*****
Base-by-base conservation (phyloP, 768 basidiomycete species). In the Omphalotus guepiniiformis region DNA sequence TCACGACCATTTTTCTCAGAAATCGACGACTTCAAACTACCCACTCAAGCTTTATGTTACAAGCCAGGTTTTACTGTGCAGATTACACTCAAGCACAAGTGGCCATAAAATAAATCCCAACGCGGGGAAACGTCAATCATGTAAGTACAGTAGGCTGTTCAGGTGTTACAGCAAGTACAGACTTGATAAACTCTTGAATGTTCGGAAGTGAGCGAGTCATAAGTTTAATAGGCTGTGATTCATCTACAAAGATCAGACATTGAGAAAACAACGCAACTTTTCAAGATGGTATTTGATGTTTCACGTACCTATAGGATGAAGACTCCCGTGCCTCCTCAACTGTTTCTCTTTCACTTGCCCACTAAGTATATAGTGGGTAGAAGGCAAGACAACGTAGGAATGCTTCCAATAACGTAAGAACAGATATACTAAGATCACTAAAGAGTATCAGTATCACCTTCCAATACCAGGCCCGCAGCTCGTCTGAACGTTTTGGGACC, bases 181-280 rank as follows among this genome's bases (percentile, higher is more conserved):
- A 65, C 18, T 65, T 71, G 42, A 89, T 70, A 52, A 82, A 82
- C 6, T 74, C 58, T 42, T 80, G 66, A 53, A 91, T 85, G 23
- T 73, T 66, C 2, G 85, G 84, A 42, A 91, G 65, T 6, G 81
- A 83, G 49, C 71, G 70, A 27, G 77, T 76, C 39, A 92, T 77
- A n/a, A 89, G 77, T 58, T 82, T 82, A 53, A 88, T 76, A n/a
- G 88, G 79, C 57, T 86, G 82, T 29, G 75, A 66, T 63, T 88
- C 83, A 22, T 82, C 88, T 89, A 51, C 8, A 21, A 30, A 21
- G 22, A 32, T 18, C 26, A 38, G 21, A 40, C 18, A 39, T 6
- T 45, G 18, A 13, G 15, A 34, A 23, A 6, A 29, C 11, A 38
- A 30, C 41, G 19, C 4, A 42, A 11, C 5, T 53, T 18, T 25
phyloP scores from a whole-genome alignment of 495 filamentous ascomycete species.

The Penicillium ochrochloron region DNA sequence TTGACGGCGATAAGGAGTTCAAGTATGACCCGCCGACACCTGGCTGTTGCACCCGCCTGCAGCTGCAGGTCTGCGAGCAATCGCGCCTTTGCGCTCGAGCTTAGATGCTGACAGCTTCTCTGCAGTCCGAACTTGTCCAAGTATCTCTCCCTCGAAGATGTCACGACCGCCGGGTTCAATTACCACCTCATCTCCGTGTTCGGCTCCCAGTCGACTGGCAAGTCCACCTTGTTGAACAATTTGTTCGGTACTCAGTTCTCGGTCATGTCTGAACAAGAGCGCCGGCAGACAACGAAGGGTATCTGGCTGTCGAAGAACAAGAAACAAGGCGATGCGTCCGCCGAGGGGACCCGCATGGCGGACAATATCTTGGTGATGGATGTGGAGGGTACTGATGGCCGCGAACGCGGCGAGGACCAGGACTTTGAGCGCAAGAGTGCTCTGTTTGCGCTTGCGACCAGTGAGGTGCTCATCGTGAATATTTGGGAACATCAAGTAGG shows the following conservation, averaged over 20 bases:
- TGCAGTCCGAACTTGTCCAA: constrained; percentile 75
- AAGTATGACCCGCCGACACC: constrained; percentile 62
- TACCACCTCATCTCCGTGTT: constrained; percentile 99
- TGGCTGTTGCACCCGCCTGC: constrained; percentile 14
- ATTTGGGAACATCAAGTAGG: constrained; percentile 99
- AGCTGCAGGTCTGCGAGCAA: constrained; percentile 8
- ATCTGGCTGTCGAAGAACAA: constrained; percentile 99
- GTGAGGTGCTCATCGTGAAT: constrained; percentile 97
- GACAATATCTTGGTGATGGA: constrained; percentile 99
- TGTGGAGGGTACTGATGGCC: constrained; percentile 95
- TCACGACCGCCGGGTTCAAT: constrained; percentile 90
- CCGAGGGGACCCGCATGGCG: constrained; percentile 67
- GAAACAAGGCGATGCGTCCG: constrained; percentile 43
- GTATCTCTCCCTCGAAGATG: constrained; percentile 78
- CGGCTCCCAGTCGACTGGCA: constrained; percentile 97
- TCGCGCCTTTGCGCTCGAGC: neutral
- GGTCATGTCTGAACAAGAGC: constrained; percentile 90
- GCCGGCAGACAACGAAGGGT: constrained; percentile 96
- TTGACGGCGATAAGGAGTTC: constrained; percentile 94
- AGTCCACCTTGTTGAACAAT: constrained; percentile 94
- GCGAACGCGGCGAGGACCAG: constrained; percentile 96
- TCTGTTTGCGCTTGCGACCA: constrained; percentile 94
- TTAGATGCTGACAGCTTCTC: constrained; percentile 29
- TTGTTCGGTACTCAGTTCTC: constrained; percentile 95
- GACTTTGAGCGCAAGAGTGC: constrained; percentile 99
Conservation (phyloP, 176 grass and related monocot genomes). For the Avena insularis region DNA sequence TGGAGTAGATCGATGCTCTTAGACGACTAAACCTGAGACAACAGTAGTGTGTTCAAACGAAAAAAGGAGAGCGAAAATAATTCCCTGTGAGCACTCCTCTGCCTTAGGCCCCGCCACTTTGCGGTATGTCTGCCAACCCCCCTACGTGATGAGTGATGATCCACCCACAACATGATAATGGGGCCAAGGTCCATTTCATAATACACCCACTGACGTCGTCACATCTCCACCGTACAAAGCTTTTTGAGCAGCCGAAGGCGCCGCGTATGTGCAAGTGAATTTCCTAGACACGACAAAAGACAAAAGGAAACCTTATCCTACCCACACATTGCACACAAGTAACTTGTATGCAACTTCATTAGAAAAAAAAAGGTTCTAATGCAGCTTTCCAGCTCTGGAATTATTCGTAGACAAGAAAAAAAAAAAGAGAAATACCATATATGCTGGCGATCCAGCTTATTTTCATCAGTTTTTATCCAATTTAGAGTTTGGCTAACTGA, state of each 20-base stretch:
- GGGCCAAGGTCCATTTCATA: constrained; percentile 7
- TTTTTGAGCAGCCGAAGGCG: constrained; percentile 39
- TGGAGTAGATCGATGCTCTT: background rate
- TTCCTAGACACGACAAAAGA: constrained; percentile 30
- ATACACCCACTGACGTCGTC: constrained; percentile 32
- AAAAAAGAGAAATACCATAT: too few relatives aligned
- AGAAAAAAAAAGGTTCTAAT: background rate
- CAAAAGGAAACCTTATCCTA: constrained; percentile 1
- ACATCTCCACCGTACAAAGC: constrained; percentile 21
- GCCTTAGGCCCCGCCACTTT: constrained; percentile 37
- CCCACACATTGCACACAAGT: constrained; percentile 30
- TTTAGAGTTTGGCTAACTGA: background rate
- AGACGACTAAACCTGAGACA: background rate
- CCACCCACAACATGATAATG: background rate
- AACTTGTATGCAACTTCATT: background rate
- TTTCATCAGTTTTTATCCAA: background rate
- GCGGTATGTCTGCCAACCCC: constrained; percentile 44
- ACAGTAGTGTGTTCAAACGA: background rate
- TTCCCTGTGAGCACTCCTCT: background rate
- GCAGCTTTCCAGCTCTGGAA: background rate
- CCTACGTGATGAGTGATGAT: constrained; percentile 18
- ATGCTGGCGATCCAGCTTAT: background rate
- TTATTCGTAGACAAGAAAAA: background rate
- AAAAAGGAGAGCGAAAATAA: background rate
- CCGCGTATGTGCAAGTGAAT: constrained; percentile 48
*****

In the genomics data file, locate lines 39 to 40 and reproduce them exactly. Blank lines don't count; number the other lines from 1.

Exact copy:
Conservation (phyloP, 176 grass and related monocot genomes). For the Avena insularis region DNA sequence TGGAGTAGATCGATGCTCTTAGACGACTAAACCTGAGACAACAGTAGTGTGTTCAAACGAAAAAAGGAGAGCGAAAATAATTCCCTGTGAGCACTCCTCTGCCTTAGGCCCCGCCACTTTGCGGTATGTCTGCCAACCCCCCTACGTGATGAGTGATGATCCACCCACAACATGATAATGGGGCCAAGGTCCATTTCATAATACACCCACTGACGTCGTCACATCTCCACCGTACAAAGCTTTTTGAGCAGCCGAAGGCGCCGCGTATGTGCAAGTGAATTTCCTAGACACGACAAAAGACAAAAGGAAACCTTATCCTACCCACACATTGCACACAAGTAACTTGTATGCAACTTCATTAGAAAAAAAAAGGTTCTAATGCAGCTTTCCAGCTCTGGAATTATTCGTAGACAAGAAAAAAAAAAAGAGAAATACCATATATGCTGGCGATCCAGCTTATTTTCATCAGTTTTTATCCAATTTAGAGTTTGGCTAACTGA, state of each 20-base stretch:
- GGGCCAAGGTCCATTTCATA: constrained; percentile 7